The article introduced new criticisms of the nuclear negotiations between Iran and the P5+1 by questioning one of the basic premises of the Western position. US officials have long been saying that they would only be satisfied with a deal that extends Iran’s breakout time for a nuclear weapon to a year or more. And more recently, the same officials have been insisting that the deal currently taking shape in advance of an end-of-month deadline for a framework agreement would do just that.
But Hayden, Henonen, and Takeyh argue that a one year breakout time may not be long enough, considering the amount of bureaucracy and verification that will likely be involved in taking action on any reports of Iran’s cheating on the deal. They suggest that regardless of whether those reports come from the International Atomic Energy Agency or the United States, the other party will want to check out the intelligence for itself, and each side will be slowed by its own policies and procedures.
The authors also point out that if new sanctions were to be imposed in order to put new pressure on the regime, these would take time to take effect.
“With stakes so high,” they conclude, “we need a national debate about the nature and parameters of any agreement.” Finally, the three experts bring their concerns to bear on one of the major debates that has been surrounding the issue especially in the past two weeks. They insist that the debate about the agreement must take place in the US Congress, contrary to the Obama administration’s policy of pursuing the agreement executive-to-executive and eschewing congressional approval.
The Washington Examiner called attention to this editorial on Monday and elaborated upon it, connecting the experts’ arguments to outstanding concerns about whether Iran has been in compliance with the interim agreement governing the negotiations.
Hayden, Heinonen, and Takeyh state that in the past Iran has used small-scale violations to make progress on its nuclear program without bringing down universal, international condemnation on itself. The Examiner notes that many believe it has done exactly this in the midst of the current negotiations, when it fed nuclear material into more advanced enrichment centrifuges, despite having agreed to freeze its program.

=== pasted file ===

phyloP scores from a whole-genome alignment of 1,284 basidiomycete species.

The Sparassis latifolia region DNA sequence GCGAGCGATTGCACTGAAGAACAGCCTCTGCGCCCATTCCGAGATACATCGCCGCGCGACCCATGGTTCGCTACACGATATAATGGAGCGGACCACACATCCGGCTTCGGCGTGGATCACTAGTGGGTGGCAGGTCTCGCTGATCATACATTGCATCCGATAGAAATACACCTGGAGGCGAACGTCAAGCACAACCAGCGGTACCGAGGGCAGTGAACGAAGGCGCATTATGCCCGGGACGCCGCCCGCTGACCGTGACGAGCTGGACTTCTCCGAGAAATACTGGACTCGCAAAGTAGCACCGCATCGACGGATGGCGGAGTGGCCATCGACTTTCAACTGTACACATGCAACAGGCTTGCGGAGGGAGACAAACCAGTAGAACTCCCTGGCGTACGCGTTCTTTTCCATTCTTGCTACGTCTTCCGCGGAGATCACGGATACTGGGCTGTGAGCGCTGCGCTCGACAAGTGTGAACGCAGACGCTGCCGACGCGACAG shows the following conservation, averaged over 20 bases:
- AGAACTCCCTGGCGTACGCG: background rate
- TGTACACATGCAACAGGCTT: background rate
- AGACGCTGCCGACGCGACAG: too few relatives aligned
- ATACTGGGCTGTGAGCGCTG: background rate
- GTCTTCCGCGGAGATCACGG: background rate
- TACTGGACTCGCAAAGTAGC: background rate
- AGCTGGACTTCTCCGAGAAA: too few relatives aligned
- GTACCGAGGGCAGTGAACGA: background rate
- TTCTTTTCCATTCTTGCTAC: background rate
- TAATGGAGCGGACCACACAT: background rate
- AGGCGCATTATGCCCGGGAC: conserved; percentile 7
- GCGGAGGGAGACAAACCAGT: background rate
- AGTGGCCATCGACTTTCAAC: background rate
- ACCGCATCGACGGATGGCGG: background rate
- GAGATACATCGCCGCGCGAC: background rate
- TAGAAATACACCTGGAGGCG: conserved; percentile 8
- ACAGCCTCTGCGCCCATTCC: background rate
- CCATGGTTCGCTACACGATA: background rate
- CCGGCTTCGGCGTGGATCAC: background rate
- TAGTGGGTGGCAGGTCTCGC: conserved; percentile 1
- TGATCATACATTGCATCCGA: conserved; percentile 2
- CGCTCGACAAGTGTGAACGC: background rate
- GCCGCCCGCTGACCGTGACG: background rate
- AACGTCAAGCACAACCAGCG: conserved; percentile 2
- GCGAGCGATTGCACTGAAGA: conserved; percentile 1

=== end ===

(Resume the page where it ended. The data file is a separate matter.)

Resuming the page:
But the Obama administration has downplayed this incident, describing it as a “mistake” and raising additional fears in the minds of critics who believe that this points to the difficulty the world community may face in coming to agreement about Iranian violations, much less taking action.
The Examiner notes that this gives support to some Western figures’ hardline demands for extreme restrictions on Iran’s nuclear program. It quotes Florida Representative Ileana Ros-Lehtinen as saying, “This just goes to show what many of us fear, and what the administration continues to ignore: There is no way to fully monitor and verify Iran’s program, and that’s why the only option must be a complete dismantling of its nuclear program.”
This has always been the official position of the state of Israel, as well, although Prime Minister Benjamin Netanyahu recently indicated that his government could begrudgingly accept a deal that leaves Iran with some enrichment capacity but is still much stronger than the deal currently taking shape.
A complete halt to Iranian enrichment is an unlikely outcome at present. But there are still doubts about whether the current negotiations will result in an actual agreement. Meanwhile the US Congress is closing ranks in its appeal for considerable oversight and a plan for expansion of sanctions if needed. And at the same time, some players on the international stage continue to maintain a more demanding position that the Obama administration, and they may be moving to close ranks with one another, as well.
The Associated Press reported on Monday that Israeli Foreign Minister Yuval Steinitz was scheduled to make a diplomatic trip to Paris in order to discuss the nuclear negotiations with the government of France, which is consistently described as the member of the P5+1 that is pushing hardest for significant concessions from Iran.